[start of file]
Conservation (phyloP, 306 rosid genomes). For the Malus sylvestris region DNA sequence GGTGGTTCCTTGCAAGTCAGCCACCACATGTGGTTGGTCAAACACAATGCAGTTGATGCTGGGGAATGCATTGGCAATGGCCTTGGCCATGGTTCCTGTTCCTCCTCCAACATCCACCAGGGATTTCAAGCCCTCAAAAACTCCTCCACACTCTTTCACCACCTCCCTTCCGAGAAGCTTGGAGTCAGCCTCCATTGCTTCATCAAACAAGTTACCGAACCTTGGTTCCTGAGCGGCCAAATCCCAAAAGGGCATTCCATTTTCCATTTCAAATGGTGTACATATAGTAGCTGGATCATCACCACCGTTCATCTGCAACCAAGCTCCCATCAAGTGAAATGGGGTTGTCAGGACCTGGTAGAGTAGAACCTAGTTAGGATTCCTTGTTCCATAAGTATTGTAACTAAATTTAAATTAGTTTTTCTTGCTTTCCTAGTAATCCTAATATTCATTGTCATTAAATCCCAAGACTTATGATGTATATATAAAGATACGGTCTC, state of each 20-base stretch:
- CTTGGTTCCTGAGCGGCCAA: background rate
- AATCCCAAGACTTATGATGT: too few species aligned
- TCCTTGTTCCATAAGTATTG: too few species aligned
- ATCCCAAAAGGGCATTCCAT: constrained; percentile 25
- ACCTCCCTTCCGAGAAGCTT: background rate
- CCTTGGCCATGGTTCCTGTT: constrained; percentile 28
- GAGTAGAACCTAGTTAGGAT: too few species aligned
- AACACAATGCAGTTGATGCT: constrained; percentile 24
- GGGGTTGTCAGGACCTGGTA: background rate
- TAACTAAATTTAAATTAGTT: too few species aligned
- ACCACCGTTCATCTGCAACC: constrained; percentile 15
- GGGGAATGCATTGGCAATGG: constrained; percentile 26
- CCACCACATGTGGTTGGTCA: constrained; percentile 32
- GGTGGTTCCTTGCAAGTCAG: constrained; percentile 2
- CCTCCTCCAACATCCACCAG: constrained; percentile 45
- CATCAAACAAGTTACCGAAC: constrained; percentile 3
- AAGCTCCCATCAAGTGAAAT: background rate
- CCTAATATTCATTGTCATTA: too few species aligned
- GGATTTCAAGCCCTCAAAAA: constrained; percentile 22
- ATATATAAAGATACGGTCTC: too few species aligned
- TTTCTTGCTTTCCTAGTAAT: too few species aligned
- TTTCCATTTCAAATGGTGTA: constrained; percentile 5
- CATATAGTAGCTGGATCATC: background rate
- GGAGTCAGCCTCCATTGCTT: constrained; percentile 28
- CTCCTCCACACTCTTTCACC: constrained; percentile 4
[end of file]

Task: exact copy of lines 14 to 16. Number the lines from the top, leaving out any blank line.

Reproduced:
- CCACCACATGTGGTTGGTCA: constrained; percentile 32
- GGTGGTTCCTTGCAAGTCAG: constrained; percentile 2
- CCTCCTCCAACATCCACCAG: constrained; percentile 45